A button on the homepage of the JMI website links to a related website where the work-product of JMI’s own cadre of young journalists is published. Naturally, it’s in Arabic only; these contents are not meant for the Western sponsors and international partners. But intentionally or not, it is these pages – along with the invaluable help of Google Translate’s Arabic-to-English service – that shine a revealing light for non-Arabic speakers like us on what all that NGO money and European inspiration is enabling for this “unparalleled centre of excellence in the Middle East”.
If you visit it today, as we did, you will notice that on every page of the site, under the headline “Success Models”, a journalist called Tamimi is profiled. She is the murderer of my daughter Malki.
http://blogs.timesofisrael.com/by-their-role-models-shall-ye-know-them/#ixzz3LVVT9zaR – 12/10/2014
Duplicitous talk has been always thematic in the middle east where “sweet words” often mask evil intentions (or the Jews most certainly would not have left Gaza in 2005).
While past need not be prelude, and one hopes that one day it will not be so in the middle east, a bad rap sheet — as bad as it gets — does not pretty up without proof of sea change conversion, reformation, transformation. Writers know the bad girl isn’t always bad and the good one not always good, but for purposes of the plot, the evil bitch is going to play out her script — the one programmed most deeply in her head — more likely than not.
Still, and beyond track records, there remains the matter of what is opined and reported today.
The accolade given a convicted terrorist, a mass murdering personality incapable of discerning innocents or noncombatants from military, may indicate detente, inclusion, or solidarity with a large force within Jordanian society. The insight provided by Arnold Roth, the writer of the quotation presented at the top of this post, indeed may indicate how far Arab attitudes and beliefs about others and general contempt may be from global standards.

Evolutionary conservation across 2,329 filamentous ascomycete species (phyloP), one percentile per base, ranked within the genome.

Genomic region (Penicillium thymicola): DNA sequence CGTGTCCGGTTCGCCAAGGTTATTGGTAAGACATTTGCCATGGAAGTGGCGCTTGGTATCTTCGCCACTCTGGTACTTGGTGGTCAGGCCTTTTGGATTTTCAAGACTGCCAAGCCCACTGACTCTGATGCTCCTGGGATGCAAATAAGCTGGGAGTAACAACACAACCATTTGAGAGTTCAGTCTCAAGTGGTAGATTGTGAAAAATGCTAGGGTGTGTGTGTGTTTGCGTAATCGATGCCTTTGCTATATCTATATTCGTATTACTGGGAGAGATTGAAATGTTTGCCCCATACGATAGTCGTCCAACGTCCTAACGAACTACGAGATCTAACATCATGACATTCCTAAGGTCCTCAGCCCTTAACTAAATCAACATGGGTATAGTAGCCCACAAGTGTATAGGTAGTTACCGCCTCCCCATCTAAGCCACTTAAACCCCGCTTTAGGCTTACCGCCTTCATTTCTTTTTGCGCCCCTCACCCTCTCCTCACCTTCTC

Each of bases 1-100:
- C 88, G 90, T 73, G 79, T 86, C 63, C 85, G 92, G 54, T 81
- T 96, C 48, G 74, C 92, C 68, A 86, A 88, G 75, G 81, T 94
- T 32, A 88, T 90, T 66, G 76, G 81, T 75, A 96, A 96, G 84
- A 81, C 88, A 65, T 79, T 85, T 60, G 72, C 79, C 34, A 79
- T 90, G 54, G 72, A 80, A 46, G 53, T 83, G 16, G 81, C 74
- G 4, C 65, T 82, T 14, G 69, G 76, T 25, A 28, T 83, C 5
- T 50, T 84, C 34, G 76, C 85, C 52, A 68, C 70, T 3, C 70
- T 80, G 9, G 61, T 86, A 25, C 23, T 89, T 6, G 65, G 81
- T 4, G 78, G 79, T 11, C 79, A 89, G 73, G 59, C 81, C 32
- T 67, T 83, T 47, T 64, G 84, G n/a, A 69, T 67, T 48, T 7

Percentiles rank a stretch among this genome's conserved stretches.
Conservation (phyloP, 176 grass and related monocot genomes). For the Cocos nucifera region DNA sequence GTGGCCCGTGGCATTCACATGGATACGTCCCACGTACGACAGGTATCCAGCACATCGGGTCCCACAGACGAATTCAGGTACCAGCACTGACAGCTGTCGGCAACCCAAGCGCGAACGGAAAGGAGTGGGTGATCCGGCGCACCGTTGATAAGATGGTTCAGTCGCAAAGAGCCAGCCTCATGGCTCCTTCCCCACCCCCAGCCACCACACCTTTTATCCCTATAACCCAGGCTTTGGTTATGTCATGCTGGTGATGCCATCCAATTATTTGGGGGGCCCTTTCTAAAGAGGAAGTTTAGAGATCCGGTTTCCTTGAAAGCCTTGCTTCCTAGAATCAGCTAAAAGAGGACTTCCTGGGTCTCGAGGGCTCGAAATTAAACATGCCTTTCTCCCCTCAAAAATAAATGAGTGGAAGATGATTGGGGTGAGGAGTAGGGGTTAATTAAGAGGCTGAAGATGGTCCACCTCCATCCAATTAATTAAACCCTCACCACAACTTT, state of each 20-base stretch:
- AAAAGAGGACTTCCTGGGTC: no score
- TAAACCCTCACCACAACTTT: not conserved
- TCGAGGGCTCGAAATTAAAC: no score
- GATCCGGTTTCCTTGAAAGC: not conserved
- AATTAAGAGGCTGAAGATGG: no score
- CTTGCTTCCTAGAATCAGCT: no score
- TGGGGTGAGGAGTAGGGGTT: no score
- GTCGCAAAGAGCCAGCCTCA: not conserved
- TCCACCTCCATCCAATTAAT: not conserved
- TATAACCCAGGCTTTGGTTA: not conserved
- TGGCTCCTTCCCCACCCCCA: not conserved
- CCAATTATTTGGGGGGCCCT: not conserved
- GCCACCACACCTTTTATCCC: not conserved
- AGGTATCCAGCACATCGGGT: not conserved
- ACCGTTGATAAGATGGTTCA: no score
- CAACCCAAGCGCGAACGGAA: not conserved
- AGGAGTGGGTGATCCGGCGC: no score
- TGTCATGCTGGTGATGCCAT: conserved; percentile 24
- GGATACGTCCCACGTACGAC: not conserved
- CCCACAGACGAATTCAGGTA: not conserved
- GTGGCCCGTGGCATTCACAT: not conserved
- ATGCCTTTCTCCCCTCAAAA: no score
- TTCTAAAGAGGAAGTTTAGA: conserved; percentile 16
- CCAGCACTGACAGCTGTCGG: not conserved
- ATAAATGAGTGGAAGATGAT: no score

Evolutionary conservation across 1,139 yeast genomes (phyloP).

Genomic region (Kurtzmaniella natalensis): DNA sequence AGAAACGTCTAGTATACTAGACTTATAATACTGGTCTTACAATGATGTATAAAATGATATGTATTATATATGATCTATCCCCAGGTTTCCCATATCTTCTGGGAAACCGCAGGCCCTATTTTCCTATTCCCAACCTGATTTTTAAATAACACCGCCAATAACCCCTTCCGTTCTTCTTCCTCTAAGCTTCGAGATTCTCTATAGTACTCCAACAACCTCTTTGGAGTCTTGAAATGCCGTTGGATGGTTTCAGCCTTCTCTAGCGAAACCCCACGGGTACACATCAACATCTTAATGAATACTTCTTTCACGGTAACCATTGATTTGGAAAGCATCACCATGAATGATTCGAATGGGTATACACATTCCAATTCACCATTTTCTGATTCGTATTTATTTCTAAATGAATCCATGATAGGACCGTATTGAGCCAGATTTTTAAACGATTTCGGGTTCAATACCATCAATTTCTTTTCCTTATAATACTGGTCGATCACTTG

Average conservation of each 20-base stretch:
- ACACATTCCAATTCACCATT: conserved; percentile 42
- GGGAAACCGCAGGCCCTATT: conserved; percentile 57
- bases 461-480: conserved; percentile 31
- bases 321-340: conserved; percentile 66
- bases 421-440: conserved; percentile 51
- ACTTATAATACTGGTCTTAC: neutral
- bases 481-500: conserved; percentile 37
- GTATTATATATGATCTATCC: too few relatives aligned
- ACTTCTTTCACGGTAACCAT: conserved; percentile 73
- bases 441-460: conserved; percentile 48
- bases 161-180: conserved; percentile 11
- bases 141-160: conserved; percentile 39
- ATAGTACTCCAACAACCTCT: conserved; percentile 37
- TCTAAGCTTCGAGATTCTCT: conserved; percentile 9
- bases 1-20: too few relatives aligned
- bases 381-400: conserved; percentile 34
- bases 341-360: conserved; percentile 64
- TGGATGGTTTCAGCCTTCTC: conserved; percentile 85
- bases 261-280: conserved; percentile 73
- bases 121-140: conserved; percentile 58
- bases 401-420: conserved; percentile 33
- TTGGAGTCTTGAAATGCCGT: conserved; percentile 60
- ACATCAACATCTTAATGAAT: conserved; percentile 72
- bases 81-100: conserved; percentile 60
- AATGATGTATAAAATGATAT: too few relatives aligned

A few major difficult languages — Arabic, Chinese, Russian — have by being so defended their ethnolinguistic communities with a strength greater than mountains: democratic high-integrity ideas and news cannot obtain mass access without state-based approval, and despotic nefarious designs may be protected by the restriction of access to them by multilingual communities, often with vested interests either in business or defense.
That may change as the expansion of social relationships online necessarily add to machine translation human bilingual pairs and multilingual virtual communities.
Wildcard: within the context of a progressing open society, one that encourages freedom of expression, civic and civil responsibility, and an open discourse free of intimidation and one prizing “ethos, logos, and pathos” together in adversarial exchange, a community or state may start hearing what it does not wish to hear and either tolerate it and struggle with challenges presented, or, as has been true of Iran and Russia, it may revert to state-controlled media and the throttling of democracy.
The term “illiberal democracy” — there is no such thing — belies fascism beneath the banners of autocratic moral entrepreneurs, starting with the Muslim Brotherhood (who in Egypt made plain their agenda in that state and thereby inspired an extraordinary, deeply populated, and widespread revolt). Wherever that kind of “putsch” takes place, reassertion of the military state may be welcomed, but over time, by and large, a good people, one inclined to promote the “humanity of humanity” and include themselves within rather than above it, may congregate and argue around central and familiar near universal ideals and values.
Code of Ethics of the Jordan Media Community
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